DS8000 Terms and Concepts
Published 18 May 2005
Authors: Alluis Olivier
The DS8000 introduces new architecture design and virtualization concepts. This technote is a glossary of the specific terms used to describe the hardware and the virtualization hierarchy in the DS8000.
A storage complex is a group of DS8000s managed by a single S-HMC (Storage Hardware Management Console). It may consist of a single DS8000 storage unit. A storage complex is sometimes referred to as a storage-plex.
Storage facility refers to a single DS8000 unit (including the base frame and the optional expansion frames). A storage facility is also referred to as a storage unit. As an example, if your organization has one DS8000, then you have a single storage complex that contains a single storage unit.
Processor complex refers to one of the Power5 servers which runs, controls, and delivers all the services of the DS8000. There are two processor complexes in one storage facility: processor complex 0 and processor complex 1. Each processor complex can support one or more LPARs concurrently.
Logical partition (LPAR)
An LPAR uses software and firmware to logically partition the resources on a system. An LPAR consists of processors, memory, and I/O slots available in one processor complex.
Storage facility image (SFI)
A storage facility image consists of two LPARs, one on each processor complex in a storage facility. A storage facility image is capable of performing all functions of a storage server from the host's perspective. More than one SFI can be configured on a storage facility. A storage facility image might also be referred to as a storage image.
Storage facility image server
One SFI consists of two LPARs; each LPAR hosts a storage facility image server running a specific AIX instance. Thus, one SFI has two storage facility image servers, often referred as Server 0 and Server 1.
An array site is a group of 8 DDMs selected by the DS8000 server algorithm in a storage facility image. An array site is managed by one storage facility image.
Each array site can be individually formatted by the user to a specific RAID format. A formatted array site is called an array. The supported RAID formats are RAID-5 and RAID-10. The process of selecting the RAID format for an array is also called defining an array.
A rank is defined by the user. The user selects an array and defines the storage format for the rank, which is either Count Key Data (CKD) or Fixed Block (FB) data. One rank will be assigned to one extent pool by the user.
The available space on each rank is divided into extents. The extents are the building blocks of the logical volumes. The characteristic of the extent is its size, which depends on the specified device type when defining a rank:
- For fixed block format, the extent size is 1 GB.
- For CKD format, the extent size is .94GB for model 1.
An extent pool refers to a logical construct to manage a set of extents. The user defines extent pools by selecting one to N ranks managed by one storage facility image. The user defines which storage facility image server (Server 0 or Server 1) will manage the extent pool. All extents in an extent pool must be of the same storage type (CKD or FB). Extents in an extent pool can come from ranks defined with arrays of different RAID formats, but the same RAID configuration within an extent pool is recommended. The minimum number of extent pools in a storage facility image is two (each storage facility image server manages a minimum of one extent pool).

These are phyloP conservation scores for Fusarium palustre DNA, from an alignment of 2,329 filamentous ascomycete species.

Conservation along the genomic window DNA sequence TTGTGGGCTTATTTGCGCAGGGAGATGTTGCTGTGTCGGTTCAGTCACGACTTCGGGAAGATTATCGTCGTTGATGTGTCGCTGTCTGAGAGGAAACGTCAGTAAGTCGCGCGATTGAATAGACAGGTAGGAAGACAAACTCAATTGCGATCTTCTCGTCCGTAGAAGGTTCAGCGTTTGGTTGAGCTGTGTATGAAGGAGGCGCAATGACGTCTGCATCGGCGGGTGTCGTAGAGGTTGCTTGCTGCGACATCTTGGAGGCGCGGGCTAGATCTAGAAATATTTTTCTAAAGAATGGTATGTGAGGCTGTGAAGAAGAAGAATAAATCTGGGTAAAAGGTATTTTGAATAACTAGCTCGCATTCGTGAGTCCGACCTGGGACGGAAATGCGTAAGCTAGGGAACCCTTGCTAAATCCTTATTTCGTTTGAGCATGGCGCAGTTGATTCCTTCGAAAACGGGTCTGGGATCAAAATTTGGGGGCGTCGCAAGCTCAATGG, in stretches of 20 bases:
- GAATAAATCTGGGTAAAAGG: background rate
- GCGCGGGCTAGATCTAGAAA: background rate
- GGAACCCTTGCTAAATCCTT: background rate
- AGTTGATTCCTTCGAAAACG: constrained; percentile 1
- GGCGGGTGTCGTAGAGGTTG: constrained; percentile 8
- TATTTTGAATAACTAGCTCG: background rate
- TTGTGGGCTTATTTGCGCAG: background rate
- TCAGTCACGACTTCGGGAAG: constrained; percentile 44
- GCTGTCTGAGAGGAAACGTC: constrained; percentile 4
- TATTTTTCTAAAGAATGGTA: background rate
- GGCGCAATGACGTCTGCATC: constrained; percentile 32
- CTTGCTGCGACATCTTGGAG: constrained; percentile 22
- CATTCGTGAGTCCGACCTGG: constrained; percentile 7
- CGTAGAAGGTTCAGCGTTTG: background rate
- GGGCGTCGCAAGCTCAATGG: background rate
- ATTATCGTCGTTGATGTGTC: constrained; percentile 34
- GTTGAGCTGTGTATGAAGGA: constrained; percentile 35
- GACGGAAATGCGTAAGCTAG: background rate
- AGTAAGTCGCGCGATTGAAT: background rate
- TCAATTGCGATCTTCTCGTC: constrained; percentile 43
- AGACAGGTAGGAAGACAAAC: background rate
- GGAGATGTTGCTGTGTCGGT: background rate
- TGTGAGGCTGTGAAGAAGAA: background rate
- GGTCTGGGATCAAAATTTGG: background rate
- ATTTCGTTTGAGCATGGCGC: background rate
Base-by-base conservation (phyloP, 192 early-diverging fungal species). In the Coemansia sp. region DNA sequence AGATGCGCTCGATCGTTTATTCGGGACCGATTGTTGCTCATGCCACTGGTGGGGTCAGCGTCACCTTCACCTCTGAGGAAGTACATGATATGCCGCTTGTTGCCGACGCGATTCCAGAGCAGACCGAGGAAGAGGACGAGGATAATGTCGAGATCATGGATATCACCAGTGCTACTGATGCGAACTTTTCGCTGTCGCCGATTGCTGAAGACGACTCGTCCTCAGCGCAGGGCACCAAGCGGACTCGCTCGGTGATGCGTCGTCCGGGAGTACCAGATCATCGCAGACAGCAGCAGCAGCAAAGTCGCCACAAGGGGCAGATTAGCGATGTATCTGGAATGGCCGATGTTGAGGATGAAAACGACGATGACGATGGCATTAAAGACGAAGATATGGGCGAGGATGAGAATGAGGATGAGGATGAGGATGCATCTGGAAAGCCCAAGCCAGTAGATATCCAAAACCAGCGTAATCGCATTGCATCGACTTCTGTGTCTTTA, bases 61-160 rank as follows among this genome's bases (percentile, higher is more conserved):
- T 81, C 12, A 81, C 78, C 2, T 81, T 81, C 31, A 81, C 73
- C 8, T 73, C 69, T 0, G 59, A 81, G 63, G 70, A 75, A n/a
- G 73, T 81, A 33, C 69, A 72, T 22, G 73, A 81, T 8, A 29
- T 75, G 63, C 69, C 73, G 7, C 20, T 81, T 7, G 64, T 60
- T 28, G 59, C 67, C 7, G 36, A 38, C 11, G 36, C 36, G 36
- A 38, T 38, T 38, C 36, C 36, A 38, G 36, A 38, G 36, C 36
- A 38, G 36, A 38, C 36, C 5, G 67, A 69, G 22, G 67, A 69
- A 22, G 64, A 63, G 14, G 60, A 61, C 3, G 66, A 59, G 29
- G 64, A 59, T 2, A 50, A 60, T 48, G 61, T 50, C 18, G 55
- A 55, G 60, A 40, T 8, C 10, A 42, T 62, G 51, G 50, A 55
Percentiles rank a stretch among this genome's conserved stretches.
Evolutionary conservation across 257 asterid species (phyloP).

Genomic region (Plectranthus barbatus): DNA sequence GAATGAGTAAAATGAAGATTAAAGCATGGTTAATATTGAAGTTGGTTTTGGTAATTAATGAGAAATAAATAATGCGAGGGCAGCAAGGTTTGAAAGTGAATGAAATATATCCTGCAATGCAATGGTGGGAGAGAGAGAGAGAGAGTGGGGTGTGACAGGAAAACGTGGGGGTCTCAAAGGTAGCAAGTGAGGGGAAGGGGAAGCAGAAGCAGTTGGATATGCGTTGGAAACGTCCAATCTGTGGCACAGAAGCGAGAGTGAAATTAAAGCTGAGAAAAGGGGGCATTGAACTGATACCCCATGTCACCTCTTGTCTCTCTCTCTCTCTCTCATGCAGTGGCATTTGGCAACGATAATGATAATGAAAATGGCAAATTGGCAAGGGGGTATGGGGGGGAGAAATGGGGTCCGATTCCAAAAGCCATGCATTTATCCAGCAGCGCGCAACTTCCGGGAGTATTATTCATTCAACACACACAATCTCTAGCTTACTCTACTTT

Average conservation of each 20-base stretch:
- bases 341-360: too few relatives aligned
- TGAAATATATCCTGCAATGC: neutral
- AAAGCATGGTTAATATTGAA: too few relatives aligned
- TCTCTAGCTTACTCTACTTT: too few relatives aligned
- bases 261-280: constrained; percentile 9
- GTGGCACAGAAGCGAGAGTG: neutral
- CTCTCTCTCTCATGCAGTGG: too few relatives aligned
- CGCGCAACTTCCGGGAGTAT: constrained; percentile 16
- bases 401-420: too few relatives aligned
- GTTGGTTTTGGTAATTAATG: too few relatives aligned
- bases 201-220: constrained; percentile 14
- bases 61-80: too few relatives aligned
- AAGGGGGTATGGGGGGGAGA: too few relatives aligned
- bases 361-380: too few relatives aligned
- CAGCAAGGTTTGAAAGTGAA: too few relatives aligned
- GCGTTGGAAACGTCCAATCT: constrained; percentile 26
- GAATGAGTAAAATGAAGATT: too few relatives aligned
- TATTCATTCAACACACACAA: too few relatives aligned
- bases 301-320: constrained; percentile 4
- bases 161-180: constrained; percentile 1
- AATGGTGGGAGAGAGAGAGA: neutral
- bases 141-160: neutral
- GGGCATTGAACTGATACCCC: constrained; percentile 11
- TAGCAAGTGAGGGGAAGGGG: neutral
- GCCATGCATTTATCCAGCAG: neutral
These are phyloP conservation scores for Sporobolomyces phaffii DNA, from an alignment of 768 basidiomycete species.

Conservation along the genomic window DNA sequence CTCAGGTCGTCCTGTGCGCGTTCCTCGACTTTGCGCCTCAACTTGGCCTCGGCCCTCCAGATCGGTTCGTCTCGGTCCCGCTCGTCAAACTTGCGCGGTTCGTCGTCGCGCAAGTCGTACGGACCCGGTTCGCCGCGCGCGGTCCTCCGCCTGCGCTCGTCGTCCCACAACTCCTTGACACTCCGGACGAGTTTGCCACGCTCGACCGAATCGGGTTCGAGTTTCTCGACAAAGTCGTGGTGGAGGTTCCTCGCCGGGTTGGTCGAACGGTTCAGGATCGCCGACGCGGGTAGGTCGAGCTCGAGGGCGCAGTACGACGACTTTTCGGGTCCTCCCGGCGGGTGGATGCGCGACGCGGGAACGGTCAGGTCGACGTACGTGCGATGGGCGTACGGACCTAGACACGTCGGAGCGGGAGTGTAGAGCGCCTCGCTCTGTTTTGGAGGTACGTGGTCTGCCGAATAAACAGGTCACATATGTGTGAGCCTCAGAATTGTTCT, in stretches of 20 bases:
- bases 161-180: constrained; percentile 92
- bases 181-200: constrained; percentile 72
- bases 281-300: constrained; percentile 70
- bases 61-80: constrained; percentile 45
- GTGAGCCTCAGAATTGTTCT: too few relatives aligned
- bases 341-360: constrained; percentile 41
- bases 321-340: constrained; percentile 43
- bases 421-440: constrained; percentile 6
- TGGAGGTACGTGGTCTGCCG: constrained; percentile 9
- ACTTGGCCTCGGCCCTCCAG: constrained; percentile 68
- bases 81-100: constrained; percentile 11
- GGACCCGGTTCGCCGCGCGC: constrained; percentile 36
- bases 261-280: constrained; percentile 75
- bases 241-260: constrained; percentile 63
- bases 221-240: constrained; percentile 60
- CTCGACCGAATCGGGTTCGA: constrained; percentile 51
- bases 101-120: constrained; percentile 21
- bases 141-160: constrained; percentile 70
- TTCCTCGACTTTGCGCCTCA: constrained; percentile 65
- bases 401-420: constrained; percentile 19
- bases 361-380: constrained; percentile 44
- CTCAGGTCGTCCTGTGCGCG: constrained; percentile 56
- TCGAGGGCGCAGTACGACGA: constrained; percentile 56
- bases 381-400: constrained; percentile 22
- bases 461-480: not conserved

Ranks are organized in two rank groups:
- Rank group 0 is controlled by server 0.
- Rank group 1 is controlled by server 1.
A logical volume is composed of a set of extents from one extent pool.
- A logical volume composed of fixed block extents is called a LUN.
- A logical volume composed of CKD extents is referred to as a CKD volume or logical device.
A logical subsystem (LSS) is a logical construct grouping logical volumes. One LSS can group up to 256 logical volumes from extent pools. The user can define up to 255 LSSs in a storage facility image with the following restriction: the logical volumes in one LSS must be of extent pools with identical extent types and from the same rank pool in one storage facility image. As a result, LSSs are either CKD or FB and have affinity with one storage facility image server. Up to 128 LSSs can be managed by Server 0 and up to 127 LSSs can be managed by Server 1 (one LSS address is reserved).
An address group refers to a group of LSSs. Up to 16 LSSs can be grouped into one address group. All LSSs in an address group must be of the same format (CKD or FB). The address groups are defined by the user. A storage facility image can manage up to 16 address groups.
One host attachment is a named group of World Wide Port Names (WWPNs) defined by the user. The definition of host attachment is necessary to manage the LUN masking. One WWPN can be defined in only one host attachment. The user assigns one host attachment to one volume group. Each WWPN in the host attachment will get access to all of the LUNs defined in the volume group.
The user gathers LUNs into volume groups. The definition of volume groups is necessary to manage the LUN masking. One LUN can be defined in several volume groups. One volume group can be assigned to several host attachments.
This material has not been submitted to any formal IBM test and is published AS IS. It has not been the subject of rigorous review. IBM assumes no responsibility for its accuracy or completeness. The use of this information or the implementation of any of these techniques is a client responsibility and depends upon the client's ability to evaluate and integrate them into the client's operational environment.
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